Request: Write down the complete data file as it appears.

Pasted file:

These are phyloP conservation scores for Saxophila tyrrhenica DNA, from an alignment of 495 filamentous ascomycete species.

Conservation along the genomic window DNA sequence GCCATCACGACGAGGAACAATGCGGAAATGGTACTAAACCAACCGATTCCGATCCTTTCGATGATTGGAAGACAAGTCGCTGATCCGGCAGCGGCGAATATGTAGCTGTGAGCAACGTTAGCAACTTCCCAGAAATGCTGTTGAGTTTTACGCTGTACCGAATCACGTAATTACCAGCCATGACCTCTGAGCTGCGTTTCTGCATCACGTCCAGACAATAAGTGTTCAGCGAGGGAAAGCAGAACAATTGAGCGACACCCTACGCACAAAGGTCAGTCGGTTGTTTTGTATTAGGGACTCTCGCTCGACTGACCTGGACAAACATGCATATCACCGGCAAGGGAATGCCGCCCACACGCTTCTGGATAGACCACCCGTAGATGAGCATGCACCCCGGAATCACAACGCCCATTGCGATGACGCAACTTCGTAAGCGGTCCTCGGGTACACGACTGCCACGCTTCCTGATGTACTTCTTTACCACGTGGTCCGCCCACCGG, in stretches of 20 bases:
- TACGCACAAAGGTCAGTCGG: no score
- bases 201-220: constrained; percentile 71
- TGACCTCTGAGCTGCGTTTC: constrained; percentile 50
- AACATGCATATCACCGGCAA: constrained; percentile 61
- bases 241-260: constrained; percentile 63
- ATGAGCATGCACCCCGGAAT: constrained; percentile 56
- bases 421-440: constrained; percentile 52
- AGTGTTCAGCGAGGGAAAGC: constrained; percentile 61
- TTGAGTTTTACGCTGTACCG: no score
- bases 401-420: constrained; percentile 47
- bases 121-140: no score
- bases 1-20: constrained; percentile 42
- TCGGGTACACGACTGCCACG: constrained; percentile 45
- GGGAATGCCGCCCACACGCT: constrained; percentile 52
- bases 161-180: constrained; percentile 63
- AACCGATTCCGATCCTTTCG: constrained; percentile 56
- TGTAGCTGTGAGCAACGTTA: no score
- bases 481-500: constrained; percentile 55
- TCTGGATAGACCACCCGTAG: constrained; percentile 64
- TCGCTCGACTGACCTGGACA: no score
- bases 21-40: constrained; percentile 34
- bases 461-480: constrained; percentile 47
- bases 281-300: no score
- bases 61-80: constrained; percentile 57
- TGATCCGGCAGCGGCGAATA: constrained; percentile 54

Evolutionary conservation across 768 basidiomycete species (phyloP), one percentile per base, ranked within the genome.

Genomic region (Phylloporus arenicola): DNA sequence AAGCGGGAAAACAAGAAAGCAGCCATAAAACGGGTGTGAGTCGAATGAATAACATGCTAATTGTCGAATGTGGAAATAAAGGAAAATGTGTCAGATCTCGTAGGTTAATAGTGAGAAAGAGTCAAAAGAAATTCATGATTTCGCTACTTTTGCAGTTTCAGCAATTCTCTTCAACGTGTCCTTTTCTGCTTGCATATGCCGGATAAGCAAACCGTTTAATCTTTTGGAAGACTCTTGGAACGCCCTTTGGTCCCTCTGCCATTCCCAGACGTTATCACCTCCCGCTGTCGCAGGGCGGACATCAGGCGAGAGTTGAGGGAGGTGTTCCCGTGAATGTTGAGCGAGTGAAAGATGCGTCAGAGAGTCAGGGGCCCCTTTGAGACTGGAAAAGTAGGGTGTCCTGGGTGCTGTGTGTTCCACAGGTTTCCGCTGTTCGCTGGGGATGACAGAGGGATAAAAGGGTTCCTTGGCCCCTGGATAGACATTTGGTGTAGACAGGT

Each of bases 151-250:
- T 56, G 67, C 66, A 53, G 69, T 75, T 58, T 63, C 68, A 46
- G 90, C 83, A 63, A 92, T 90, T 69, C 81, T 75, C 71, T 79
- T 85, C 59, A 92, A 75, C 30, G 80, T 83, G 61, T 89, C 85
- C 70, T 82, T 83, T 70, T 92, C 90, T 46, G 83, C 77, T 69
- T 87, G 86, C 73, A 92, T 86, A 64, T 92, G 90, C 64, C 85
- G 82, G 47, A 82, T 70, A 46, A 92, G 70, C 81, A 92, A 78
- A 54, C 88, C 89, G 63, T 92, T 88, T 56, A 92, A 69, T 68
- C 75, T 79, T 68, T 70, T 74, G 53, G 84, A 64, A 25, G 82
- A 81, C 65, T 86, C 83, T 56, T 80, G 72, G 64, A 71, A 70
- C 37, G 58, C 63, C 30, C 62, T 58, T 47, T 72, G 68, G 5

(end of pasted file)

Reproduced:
These are phyloP conservation scores for Saxophila tyrrhenica DNA, from an alignment of 495 filamentous ascomycete species.

Conservation along the genomic window DNA sequence GCCATCACGACGAGGAACAATGCGGAAATGGTACTAAACCAACCGATTCCGATCCTTTCGATGATTGGAAGACAAGTCGCTGATCCGGCAGCGGCGAATATGTAGCTGTGAGCAACGTTAGCAACTTCCCAGAAATGCTGTTGAGTTTTACGCTGTACCGAATCACGTAATTACCAGCCATGACCTCTGAGCTGCGTTTCTGCATCACGTCCAGACAATAAGTGTTCAGCGAGGGAAAGCAGAACAATTGAGCGACACCCTACGCACAAAGGTCAGTCGGTTGTTTTGTATTAGGGACTCTCGCTCGACTGACCTGGACAAACATGCATATCACCGGCAAGGGAATGCCGCCCACACGCTTCTGGATAGACCACCCGTAGATGAGCATGCACCCCGGAATCACAACGCCCATTGCGATGACGCAACTTCGTAAGCGGTCCTCGGGTACACGACTGCCACGCTTCCTGATGTACTTCTTTACCACGTGGTCCGCCCACCGG, in stretches of 20 bases:
- TACGCACAAAGGTCAGTCGG: no score
- bases 201-220: constrained; percentile 71
- TGACCTCTGAGCTGCGTTTC: constrained; percentile 50
- AACATGCATATCACCGGCAA: constrained; percentile 61
- bases 241-260: constrained; percentile 63
- ATGAGCATGCACCCCGGAAT: constrained; percentile 56
- bases 421-440: constrained; percentile 52
- AGTGTTCAGCGAGGGAAAGC: constrained; percentile 61
- TTGAGTTTTACGCTGTACCG: no score
- bases 401-420: constrained; percentile 47
- bases 121-140: no score
- bases 1-20: constrained; percentile 42
- TCGGGTACACGACTGCCACG: constrained; percentile 45
- GGGAATGCCGCCCACACGCT: constrained; percentile 52
- bases 161-180: constrained; percentile 63
- AACCGATTCCGATCCTTTCG: constrained; percentile 56
- TGTAGCTGTGAGCAACGTTA: no score
- bases 481-500: constrained; percentile 55
- TCTGGATAGACCACCCGTAG: constrained; percentile 64
- TCGCTCGACTGACCTGGACA: no score
- bases 21-40: constrained; percentile 34
- bases 461-480: constrained; percentile 47
- bases 281-300: no score
- bases 61-80: constrained; percentile 57
- TGATCCGGCAGCGGCGAATA: constrained; percentile 54

Evolutionary conservation across 768 basidiomycete species (phyloP), one percentile per base, ranked within the genome.

Genomic region (Phylloporus arenicola): DNA sequence AAGCGGGAAAACAAGAAAGCAGCCATAAAACGGGTGTGAGTCGAATGAATAACATGCTAATTGTCGAATGTGGAAATAAAGGAAAATGTGTCAGATCTCGTAGGTTAATAGTGAGAAAGAGTCAAAAGAAATTCATGATTTCGCTACTTTTGCAGTTTCAGCAATTCTCTTCAACGTGTCCTTTTCTGCTTGCATATGCCGGATAAGCAAACCGTTTAATCTTTTGGAAGACTCTTGGAACGCCCTTTGGTCCCTCTGCCATTCCCAGACGTTATCACCTCCCGCTGTCGCAGGGCGGACATCAGGCGAGAGTTGAGGGAGGTGTTCCCGTGAATGTTGAGCGAGTGAAAGATGCGTCAGAGAGTCAGGGGCCCCTTTGAGACTGGAAAAGTAGGGTGTCCTGGGTGCTGTGTGTTCCACAGGTTTCCGCTGTTCGCTGGGGATGACAGAGGGATAAAAGGGTTCCTTGGCCCCTGGATAGACATTTGGTGTAGACAGGT

Each of bases 151-250:
- T 56, G 67, C 66, A 53, G 69, T 75, T 58, T 63, C 68, A 46
- G 90, C 83, A 63, A 92, T 90, T 69, C 81, T 75, C 71, T 79
- T 85, C 59, A 92, A 75, C 30, G 80, T 83, G 61, T 89, C 85
- C 70, T 82, T 83, T 70, T 92, C 90, T 46, G 83, C 77, T 69
- T 87, G 86, C 73, A 92, T 86, A 64, T 92, G 90, C 64, C 85
- G 82, G 47, A 82, T 70, A 46, A 92, G 70, C 81, A 92, A 78
- A 54, C 88, C 89, G 63, T 92, T 88, T 56, A 92, A 69, T 68
- C 75, T 79, T 68, T 70, T 74, G 53, G 84, A 64, A 25, G 82
- A 81, C 65, T 86, C 83, T 56, T 80, G 72, G 64, A 71, A 70
- C 37, G 58, C 63, C 30, C 62, T 58, T 47, T 72, G 68, G 5